This workshop covered the latest research results in user interface design, usability and human factors including studies of user behavior and recent findings in privacy displays, nudging, privacy preference modeling, to name a few. While regulators attempt to drive privacy-by-design, there is little evidence that the class of professionals who consider themselves designers are engaged in the conversation. Workshops at CHI, and SOUPS continue to generate interesting research and spark conversation, however our efforts to identify designers in industrial innovators who are fluent in privacy—in any form—has come up relatively empty. Surely privacy, like other human values, is a source of norms and expectations that influences how designers approach their work, however, we do not have a good sense of how they approach it, whether they use distinct methodologies or tools to do so, and what concepts guide their inquiries.

    This is part of a series of workshops - view the series page.

  • Privacy by Design – State of Research and Practice

    February 5, 2015

    Regulators, academics and industry have called for privacy-by-design as a way to address growing privacy concerns with rapidly developing technology. The public and private sector are responding — hiring privacy engineers to join the ranks of privacy-oriented professionals, often working under the guidance of a chief privacy officer. Yet, implementing concepts of privacy through design is an open challenge and research area. There is a limited, disparate, and fragmented body of research affirmatively positioned as privacy-by-design. The first workshop of the series, highlighting the key insights, questions, themes, disagreements, and further barriers to actionable progress.

    This is part of a series of workshops - view the series page.

  • Brain Workshop

    December 3, 2014

    Computer science and brain science share deep intellectual roots – after all, computer science sprang out Alan Turing’s musings about the brain in the spring of 1936. Today, understanding the structure and function of the human brain is one of the greatest scientific challenges of our generation.

  • Uncertainty in Computation Workshop

    October 15, 2014

    Modern science, technology, and politics are all permeated by data that comes from people, measurements, or computational processes. However, data is often incomplete, corrupt, or lacking in sufficient accuracy and precision. While concern for these uncertainties would seem essential to rational decision making, explicit consideration of uncertainty is rarely part of the computational and decision making pipeline. Now is the appropriate time to hold a discussion about future research directions related to the modeling of uncertainty in computations and the ways in which the uncertainty inherent in many computational processes can be communicated to those tasked with making decisions based on such data.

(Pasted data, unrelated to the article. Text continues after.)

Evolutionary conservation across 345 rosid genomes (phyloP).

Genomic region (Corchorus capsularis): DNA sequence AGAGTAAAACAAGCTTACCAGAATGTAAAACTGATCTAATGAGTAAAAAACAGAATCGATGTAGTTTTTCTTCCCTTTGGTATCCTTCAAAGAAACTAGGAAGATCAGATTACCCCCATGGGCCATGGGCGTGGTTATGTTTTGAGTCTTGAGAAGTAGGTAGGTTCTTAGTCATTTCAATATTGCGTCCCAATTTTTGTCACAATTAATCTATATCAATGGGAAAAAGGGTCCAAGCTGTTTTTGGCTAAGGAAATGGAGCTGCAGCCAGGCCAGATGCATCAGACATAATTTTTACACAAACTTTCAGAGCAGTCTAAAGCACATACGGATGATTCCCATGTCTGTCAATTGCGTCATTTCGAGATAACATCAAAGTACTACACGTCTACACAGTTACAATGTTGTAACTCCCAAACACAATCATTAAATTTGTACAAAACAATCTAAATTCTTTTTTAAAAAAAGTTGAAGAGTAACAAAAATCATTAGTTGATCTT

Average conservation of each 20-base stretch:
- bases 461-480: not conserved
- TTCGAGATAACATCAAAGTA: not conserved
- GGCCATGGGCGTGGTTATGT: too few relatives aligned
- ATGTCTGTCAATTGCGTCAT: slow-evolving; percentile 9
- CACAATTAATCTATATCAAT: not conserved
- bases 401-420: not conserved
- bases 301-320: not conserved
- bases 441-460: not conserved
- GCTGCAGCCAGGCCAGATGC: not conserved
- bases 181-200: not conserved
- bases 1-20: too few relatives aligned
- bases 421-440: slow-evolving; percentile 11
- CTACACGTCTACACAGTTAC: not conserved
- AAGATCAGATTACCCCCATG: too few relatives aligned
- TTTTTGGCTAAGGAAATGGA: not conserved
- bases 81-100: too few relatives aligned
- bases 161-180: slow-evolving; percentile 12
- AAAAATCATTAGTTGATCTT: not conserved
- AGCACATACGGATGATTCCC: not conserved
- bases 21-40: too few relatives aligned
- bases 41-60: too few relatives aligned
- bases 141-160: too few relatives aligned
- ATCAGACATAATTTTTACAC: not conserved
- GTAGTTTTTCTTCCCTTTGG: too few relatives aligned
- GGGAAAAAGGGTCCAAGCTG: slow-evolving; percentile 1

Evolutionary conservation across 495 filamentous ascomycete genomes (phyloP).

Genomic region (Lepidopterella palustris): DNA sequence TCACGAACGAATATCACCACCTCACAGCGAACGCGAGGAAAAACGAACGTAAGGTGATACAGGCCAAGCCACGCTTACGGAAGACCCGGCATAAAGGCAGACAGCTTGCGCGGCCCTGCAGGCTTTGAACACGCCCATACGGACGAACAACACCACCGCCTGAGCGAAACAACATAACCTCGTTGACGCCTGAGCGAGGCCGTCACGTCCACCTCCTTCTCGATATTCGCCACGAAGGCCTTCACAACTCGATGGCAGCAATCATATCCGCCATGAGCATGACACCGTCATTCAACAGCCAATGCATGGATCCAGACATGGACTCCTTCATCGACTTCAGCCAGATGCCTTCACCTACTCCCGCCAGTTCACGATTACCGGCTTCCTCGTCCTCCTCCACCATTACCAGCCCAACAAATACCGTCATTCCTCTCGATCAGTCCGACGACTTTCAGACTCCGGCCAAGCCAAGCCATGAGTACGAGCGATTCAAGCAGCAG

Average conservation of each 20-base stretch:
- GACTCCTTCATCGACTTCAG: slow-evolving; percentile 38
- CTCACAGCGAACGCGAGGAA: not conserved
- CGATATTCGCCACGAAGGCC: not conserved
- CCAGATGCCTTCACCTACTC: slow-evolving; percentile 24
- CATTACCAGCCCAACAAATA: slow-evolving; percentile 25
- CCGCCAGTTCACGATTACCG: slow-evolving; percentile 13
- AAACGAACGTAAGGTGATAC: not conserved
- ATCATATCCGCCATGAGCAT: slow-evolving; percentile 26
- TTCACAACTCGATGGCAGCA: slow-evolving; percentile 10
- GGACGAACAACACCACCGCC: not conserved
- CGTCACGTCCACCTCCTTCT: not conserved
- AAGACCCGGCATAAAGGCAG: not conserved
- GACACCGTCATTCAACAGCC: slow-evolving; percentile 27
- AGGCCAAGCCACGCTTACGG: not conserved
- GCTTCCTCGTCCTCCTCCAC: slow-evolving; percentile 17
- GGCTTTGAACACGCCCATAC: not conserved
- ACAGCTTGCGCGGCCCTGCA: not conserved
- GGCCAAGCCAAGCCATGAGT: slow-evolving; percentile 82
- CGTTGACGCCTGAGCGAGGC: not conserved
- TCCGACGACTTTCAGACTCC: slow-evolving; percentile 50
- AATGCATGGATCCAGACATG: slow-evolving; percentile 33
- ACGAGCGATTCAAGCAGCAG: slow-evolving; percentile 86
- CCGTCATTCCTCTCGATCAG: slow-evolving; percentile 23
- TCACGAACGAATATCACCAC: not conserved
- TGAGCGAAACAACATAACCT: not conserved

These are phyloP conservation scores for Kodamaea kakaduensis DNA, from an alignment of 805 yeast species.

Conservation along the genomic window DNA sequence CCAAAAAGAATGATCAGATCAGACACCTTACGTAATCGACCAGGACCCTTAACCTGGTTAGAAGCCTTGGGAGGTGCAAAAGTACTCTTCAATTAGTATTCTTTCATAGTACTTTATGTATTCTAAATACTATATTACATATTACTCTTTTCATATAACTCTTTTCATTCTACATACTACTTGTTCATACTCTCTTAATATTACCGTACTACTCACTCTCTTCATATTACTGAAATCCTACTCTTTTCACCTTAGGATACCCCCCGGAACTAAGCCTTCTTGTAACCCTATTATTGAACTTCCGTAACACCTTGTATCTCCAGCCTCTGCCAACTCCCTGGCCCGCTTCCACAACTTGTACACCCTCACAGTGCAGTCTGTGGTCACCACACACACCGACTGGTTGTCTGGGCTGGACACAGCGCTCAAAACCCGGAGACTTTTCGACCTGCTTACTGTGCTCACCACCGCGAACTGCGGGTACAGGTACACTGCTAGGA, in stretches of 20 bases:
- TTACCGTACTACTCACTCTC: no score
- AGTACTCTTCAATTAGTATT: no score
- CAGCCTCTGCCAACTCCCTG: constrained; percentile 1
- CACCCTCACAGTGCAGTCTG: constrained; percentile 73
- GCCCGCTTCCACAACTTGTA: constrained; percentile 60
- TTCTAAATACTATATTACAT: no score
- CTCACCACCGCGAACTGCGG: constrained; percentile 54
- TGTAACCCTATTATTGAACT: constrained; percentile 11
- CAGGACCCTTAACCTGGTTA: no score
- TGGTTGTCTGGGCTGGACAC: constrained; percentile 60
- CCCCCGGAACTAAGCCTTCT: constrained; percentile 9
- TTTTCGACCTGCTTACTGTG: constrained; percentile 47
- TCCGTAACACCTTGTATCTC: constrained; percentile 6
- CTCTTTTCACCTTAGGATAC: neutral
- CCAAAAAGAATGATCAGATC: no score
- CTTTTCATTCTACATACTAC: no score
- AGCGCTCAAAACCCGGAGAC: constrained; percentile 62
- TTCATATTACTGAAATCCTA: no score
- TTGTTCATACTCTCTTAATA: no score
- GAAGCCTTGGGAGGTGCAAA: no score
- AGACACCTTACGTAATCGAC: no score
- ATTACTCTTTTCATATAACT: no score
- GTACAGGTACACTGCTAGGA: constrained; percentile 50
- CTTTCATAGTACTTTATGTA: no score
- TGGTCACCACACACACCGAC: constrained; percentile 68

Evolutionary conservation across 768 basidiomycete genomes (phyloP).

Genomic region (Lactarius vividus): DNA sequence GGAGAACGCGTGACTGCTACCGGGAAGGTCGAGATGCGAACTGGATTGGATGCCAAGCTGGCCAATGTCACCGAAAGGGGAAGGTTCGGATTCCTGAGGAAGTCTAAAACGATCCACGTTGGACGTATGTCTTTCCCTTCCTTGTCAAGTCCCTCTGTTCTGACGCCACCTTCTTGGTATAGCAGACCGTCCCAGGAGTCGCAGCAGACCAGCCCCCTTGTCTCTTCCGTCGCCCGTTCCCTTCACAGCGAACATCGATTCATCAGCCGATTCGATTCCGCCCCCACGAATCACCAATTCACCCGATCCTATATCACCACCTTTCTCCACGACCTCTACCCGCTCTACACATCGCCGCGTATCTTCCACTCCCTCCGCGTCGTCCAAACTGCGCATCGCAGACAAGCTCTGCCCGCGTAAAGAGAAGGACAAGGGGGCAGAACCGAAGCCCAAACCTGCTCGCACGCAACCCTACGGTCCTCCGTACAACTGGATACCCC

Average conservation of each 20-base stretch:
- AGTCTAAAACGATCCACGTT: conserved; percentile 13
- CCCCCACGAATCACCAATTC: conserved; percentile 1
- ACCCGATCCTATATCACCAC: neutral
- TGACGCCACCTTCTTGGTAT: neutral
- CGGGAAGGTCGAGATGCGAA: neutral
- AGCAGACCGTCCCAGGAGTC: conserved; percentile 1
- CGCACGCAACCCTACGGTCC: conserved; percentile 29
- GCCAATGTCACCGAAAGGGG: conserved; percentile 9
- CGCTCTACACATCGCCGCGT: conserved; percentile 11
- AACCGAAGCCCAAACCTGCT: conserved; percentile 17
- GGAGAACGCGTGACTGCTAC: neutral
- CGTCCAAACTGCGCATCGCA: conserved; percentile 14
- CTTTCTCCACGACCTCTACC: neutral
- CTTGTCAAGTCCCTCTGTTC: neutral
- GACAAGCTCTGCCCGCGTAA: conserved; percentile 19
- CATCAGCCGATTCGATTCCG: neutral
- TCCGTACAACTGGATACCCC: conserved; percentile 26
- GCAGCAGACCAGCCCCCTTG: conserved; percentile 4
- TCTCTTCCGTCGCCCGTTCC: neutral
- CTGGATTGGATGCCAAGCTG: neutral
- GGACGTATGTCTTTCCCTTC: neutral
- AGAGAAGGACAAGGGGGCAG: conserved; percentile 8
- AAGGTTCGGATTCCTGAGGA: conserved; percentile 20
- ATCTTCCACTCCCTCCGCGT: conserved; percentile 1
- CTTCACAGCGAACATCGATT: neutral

• Aging In Place

    September 10, 2014

    This workshop will bring together needed interdisciplinary expertise, assess the state of the science at the human, medical, and technology levels, and articulate a research vision for a systems engineering approach to the development of technologies and solutions to support the home management of persons with significant chronic diseases and their family care providers.

  • Human Computation Roadmap Summit

    June 18, 2014

    Human Computation entails the design and analysis of information processing systems in which humans participate as computational elements. This visioning activity seeks community input to map a path from interdisciplinary research to human computation applications with the greatest societal benefit and impact.

  • CRA/CCC Workshop on Extreme Scale Design Automation

    February 21, 2014

    Design automation tools have been an enabling force in the computing revolution. Beginning in the 1970s, rapid advances have allowed semiconductor chips to evolve from a handful of transistors to modern processors and systems with billions devices.

    This is part of a series of workshops - view the series page.

  • Robotics, Manufacturing, and Computing

    October 21, 2013

    The National Science Foundation, Robotics-VO, Computing Community Consortium, and The White House Office of Science and Technology Policy held a workshop on October 21, 2013 to identify opportunities, challenges, and avenues in manufacturing, robotics, and computing.

  • Multidisciplinary Research for Online Education Workshop

    February 11, 2013